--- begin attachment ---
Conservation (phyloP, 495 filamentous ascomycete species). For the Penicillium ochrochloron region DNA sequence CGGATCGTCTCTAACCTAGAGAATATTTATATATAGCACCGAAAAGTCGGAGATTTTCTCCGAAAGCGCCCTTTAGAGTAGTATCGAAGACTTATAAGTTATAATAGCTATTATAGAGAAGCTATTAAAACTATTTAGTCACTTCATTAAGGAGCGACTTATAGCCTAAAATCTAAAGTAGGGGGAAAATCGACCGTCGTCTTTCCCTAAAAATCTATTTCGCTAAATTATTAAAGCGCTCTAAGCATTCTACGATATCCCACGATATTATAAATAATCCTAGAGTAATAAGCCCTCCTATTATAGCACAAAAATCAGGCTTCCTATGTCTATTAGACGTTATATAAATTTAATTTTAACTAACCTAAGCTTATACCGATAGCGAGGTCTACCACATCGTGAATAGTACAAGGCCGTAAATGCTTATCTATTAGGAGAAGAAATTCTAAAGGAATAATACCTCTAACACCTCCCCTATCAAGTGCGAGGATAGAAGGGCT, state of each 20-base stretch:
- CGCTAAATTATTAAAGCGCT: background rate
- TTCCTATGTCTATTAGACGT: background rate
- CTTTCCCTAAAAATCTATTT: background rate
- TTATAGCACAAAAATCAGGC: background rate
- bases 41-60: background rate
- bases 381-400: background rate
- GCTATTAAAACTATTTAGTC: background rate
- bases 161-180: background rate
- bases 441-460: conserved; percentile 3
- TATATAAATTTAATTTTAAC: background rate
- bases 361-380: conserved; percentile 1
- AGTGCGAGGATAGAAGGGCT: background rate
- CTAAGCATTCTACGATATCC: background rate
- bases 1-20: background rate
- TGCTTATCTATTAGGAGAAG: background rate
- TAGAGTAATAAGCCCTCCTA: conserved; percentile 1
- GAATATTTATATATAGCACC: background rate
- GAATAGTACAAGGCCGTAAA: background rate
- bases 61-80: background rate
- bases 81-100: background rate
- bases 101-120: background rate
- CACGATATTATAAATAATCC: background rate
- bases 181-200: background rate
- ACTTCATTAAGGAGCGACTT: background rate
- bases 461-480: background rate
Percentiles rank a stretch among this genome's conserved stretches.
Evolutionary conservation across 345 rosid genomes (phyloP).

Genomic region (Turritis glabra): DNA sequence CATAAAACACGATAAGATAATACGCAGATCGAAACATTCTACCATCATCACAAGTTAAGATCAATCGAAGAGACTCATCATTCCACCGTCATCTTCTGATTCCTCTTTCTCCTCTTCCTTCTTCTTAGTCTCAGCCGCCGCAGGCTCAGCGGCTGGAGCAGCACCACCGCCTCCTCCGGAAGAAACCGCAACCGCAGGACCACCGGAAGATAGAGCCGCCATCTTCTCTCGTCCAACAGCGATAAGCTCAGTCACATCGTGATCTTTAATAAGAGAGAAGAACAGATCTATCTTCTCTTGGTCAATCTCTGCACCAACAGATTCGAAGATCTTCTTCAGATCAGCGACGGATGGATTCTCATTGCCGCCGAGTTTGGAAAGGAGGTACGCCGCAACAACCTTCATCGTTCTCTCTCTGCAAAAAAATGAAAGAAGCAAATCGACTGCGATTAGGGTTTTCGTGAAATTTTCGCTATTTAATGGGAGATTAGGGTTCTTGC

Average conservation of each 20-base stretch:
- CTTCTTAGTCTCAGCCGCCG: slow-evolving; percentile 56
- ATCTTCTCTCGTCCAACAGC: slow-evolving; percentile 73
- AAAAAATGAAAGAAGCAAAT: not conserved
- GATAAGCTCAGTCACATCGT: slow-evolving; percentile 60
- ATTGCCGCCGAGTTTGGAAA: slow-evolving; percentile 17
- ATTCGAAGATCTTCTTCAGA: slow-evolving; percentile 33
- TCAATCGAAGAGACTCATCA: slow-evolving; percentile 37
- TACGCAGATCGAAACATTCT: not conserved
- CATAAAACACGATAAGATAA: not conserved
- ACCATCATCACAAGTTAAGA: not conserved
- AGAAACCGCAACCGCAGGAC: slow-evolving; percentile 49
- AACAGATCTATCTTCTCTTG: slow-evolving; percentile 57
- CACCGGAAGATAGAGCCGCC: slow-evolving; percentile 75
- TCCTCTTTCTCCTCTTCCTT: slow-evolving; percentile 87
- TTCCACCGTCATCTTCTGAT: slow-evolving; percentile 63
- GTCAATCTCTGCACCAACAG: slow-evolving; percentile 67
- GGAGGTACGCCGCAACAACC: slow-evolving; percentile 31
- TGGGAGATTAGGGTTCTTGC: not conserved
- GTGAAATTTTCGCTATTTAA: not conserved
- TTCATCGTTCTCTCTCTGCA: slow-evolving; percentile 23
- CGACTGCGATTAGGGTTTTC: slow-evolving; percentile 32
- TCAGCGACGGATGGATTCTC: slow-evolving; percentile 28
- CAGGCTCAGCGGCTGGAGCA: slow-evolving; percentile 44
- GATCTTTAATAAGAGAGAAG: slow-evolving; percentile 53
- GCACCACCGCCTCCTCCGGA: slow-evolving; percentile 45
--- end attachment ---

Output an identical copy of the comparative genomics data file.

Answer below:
Conservation (phyloP, 495 filamentous ascomycete species). For the Penicillium ochrochloron region DNA sequence CGGATCGTCTCTAACCTAGAGAATATTTATATATAGCACCGAAAAGTCGGAGATTTTCTCCGAAAGCGCCCTTTAGAGTAGTATCGAAGACTTATAAGTTATAATAGCTATTATAGAGAAGCTATTAAAACTATTTAGTCACTTCATTAAGGAGCGACTTATAGCCTAAAATCTAAAGTAGGGGGAAAATCGACCGTCGTCTTTCCCTAAAAATCTATTTCGCTAAATTATTAAAGCGCTCTAAGCATTCTACGATATCCCACGATATTATAAATAATCCTAGAGTAATAAGCCCTCCTATTATAGCACAAAAATCAGGCTTCCTATGTCTATTAGACGTTATATAAATTTAATTTTAACTAACCTAAGCTTATACCGATAGCGAGGTCTACCACATCGTGAATAGTACAAGGCCGTAAATGCTTATCTATTAGGAGAAGAAATTCTAAAGGAATAATACCTCTAACACCTCCCCTATCAAGTGCGAGGATAGAAGGGCT, state of each 20-base stretch:
- CGCTAAATTATTAAAGCGCT: background rate
- TTCCTATGTCTATTAGACGT: background rate
- CTTTCCCTAAAAATCTATTT: background rate
- TTATAGCACAAAAATCAGGC: background rate
- bases 41-60: background rate
- bases 381-400: background rate
- GCTATTAAAACTATTTAGTC: background rate
- bases 161-180: background rate
- bases 441-460: conserved; percentile 3
- TATATAAATTTAATTTTAAC: background rate
- bases 361-380: conserved; percentile 1
- AGTGCGAGGATAGAAGGGCT: background rate
- CTAAGCATTCTACGATATCC: background rate
- bases 1-20: background rate
- TGCTTATCTATTAGGAGAAG: background rate
- TAGAGTAATAAGCCCTCCTA: conserved; percentile 1
- GAATATTTATATATAGCACC: background rate
- GAATAGTACAAGGCCGTAAA: background rate
- bases 61-80: background rate
- bases 81-100: background rate
- bases 101-120: background rate
- CACGATATTATAAATAATCC: background rate
- bases 181-200: background rate
- ACTTCATTAAGGAGCGACTT: background rate
- bases 461-480: background rate
Percentiles rank a stretch among this genome's conserved stretches.
Evolutionary conservation across 345 rosid genomes (phyloP).

Genomic region (Turritis glabra): DNA sequence CATAAAACACGATAAGATAATACGCAGATCGAAACATTCTACCATCATCACAAGTTAAGATCAATCGAAGAGACTCATCATTCCACCGTCATCTTCTGATTCCTCTTTCTCCTCTTCCTTCTTCTTAGTCTCAGCCGCCGCAGGCTCAGCGGCTGGAGCAGCACCACCGCCTCCTCCGGAAGAAACCGCAACCGCAGGACCACCGGAAGATAGAGCCGCCATCTTCTCTCGTCCAACAGCGATAAGCTCAGTCACATCGTGATCTTTAATAAGAGAGAAGAACAGATCTATCTTCTCTTGGTCAATCTCTGCACCAACAGATTCGAAGATCTTCTTCAGATCAGCGACGGATGGATTCTCATTGCCGCCGAGTTTGGAAAGGAGGTACGCCGCAACAACCTTCATCGTTCTCTCTCTGCAAAAAAATGAAAGAAGCAAATCGACTGCGATTAGGGTTTTCGTGAAATTTTCGCTATTTAATGGGAGATTAGGGTTCTTGC

Average conservation of each 20-base stretch:
- CTTCTTAGTCTCAGCCGCCG: slow-evolving; percentile 56
- ATCTTCTCTCGTCCAACAGC: slow-evolving; percentile 73
- AAAAAATGAAAGAAGCAAAT: not conserved
- GATAAGCTCAGTCACATCGT: slow-evolving; percentile 60
- ATTGCCGCCGAGTTTGGAAA: slow-evolving; percentile 17
- ATTCGAAGATCTTCTTCAGA: slow-evolving; percentile 33
- TCAATCGAAGAGACTCATCA: slow-evolving; percentile 37
- TACGCAGATCGAAACATTCT: not conserved
- CATAAAACACGATAAGATAA: not conserved
- ACCATCATCACAAGTTAAGA: not conserved
- AGAAACCGCAACCGCAGGAC: slow-evolving; percentile 49
- AACAGATCTATCTTCTCTTG: slow-evolving; percentile 57
- CACCGGAAGATAGAGCCGCC: slow-evolving; percentile 75
- TCCTCTTTCTCCTCTTCCTT: slow-evolving; percentile 87
- TTCCACCGTCATCTTCTGAT: slow-evolving; percentile 63
- GTCAATCTCTGCACCAACAG: slow-evolving; percentile 67
- GGAGGTACGCCGCAACAACC: slow-evolving; percentile 31
- TGGGAGATTAGGGTTCTTGC: not conserved
- GTGAAATTTTCGCTATTTAA: not conserved
- TTCATCGTTCTCTCTCTGCA: slow-evolving; percentile 23
- CGACTGCGATTAGGGTTTTC: slow-evolving; percentile 32
- TCAGCGACGGATGGATTCTC: slow-evolving; percentile 28
- CAGGCTCAGCGGCTGGAGCA: slow-evolving; percentile 44
- GATCTTTAATAAGAGAGAAG: slow-evolving; percentile 53
- GCACCACCGCCTCCTCCGGA: slow-evolving; percentile 45